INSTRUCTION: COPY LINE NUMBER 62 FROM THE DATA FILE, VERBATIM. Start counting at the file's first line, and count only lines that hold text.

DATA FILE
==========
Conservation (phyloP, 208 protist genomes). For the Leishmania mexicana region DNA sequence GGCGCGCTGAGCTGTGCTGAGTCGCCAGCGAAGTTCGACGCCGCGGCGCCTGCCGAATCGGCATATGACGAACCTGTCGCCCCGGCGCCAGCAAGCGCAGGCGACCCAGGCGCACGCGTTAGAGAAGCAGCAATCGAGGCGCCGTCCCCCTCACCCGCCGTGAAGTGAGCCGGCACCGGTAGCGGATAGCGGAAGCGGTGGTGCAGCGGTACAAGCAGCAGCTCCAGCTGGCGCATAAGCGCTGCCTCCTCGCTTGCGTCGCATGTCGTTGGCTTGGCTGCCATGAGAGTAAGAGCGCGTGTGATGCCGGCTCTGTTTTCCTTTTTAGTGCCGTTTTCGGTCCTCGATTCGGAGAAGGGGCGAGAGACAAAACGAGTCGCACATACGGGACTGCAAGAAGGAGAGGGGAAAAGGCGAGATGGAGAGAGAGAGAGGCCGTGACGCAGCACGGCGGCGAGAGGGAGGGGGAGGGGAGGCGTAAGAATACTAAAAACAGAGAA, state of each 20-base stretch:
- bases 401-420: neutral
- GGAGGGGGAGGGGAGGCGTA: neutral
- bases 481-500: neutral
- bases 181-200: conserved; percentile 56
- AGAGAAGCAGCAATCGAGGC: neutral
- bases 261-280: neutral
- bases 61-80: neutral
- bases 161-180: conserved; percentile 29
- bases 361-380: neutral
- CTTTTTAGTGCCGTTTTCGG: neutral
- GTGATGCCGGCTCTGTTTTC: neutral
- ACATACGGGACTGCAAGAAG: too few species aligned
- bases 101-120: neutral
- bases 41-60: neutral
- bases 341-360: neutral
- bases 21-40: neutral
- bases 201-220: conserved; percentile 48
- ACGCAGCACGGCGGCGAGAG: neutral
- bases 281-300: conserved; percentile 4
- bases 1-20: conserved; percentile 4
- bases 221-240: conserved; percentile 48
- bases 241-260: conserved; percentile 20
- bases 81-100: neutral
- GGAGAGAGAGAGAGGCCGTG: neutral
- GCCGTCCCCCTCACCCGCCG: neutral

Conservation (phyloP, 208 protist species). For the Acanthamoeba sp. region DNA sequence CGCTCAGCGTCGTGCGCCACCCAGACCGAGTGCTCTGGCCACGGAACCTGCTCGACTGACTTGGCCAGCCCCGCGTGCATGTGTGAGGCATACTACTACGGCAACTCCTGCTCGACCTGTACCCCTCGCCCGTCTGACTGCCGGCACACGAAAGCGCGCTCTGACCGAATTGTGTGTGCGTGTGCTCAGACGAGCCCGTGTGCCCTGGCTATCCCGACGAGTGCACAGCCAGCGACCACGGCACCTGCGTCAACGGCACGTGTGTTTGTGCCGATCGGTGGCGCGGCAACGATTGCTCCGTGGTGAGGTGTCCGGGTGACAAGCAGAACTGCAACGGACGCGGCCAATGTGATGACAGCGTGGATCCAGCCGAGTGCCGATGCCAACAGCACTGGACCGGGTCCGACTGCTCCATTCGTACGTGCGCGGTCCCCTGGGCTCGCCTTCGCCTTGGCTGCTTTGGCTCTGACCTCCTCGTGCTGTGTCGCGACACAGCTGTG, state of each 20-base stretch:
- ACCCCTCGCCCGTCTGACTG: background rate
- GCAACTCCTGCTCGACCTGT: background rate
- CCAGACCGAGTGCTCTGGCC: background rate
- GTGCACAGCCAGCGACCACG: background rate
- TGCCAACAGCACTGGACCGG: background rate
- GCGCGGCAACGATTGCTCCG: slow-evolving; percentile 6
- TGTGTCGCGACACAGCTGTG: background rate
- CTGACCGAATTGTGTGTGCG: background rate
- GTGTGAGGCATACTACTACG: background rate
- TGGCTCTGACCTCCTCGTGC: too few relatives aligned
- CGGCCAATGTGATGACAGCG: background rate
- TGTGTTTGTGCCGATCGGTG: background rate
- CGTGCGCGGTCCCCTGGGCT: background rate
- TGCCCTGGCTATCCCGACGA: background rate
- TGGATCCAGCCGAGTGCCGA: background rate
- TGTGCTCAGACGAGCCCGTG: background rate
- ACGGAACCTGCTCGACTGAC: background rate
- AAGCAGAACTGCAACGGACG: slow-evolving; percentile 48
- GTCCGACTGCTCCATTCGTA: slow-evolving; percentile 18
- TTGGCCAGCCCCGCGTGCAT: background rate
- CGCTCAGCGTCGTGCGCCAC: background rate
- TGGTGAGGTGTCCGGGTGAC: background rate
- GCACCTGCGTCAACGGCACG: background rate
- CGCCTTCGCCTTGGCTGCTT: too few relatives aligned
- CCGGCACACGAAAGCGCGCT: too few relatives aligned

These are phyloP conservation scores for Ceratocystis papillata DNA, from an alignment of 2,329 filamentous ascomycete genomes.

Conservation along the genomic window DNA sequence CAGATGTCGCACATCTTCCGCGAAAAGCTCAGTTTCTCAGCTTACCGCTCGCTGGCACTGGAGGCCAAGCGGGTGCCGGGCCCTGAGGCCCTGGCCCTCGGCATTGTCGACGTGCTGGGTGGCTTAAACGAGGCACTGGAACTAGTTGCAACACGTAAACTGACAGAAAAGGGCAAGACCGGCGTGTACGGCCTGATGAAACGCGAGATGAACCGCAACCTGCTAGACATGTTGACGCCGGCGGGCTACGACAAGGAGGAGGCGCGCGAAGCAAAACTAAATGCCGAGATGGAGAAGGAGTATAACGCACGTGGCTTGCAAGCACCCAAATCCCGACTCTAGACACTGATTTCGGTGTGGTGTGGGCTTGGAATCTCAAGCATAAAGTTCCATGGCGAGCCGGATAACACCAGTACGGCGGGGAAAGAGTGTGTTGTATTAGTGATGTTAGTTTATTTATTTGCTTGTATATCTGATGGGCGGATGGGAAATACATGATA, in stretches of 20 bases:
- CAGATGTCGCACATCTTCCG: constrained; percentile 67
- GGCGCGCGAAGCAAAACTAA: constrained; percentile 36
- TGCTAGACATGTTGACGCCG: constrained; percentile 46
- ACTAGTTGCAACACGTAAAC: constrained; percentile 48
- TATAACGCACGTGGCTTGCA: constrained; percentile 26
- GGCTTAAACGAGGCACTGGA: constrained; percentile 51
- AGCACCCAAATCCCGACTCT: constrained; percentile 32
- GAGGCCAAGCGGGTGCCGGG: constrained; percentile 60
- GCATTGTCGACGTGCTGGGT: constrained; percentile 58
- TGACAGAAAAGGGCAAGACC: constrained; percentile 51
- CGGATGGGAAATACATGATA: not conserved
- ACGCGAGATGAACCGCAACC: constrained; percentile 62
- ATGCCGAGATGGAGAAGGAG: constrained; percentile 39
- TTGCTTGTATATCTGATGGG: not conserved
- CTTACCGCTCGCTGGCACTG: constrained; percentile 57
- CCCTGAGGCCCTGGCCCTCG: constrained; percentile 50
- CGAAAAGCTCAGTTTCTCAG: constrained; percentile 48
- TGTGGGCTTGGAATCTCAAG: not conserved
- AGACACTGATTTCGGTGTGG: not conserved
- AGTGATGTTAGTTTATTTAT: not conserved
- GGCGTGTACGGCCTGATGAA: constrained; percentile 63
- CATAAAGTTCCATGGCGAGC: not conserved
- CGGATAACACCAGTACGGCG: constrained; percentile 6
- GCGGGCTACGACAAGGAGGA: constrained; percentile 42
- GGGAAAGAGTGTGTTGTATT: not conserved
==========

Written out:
- GAGGCCAAGCGGGTGCCGGG: constrained; percentile 60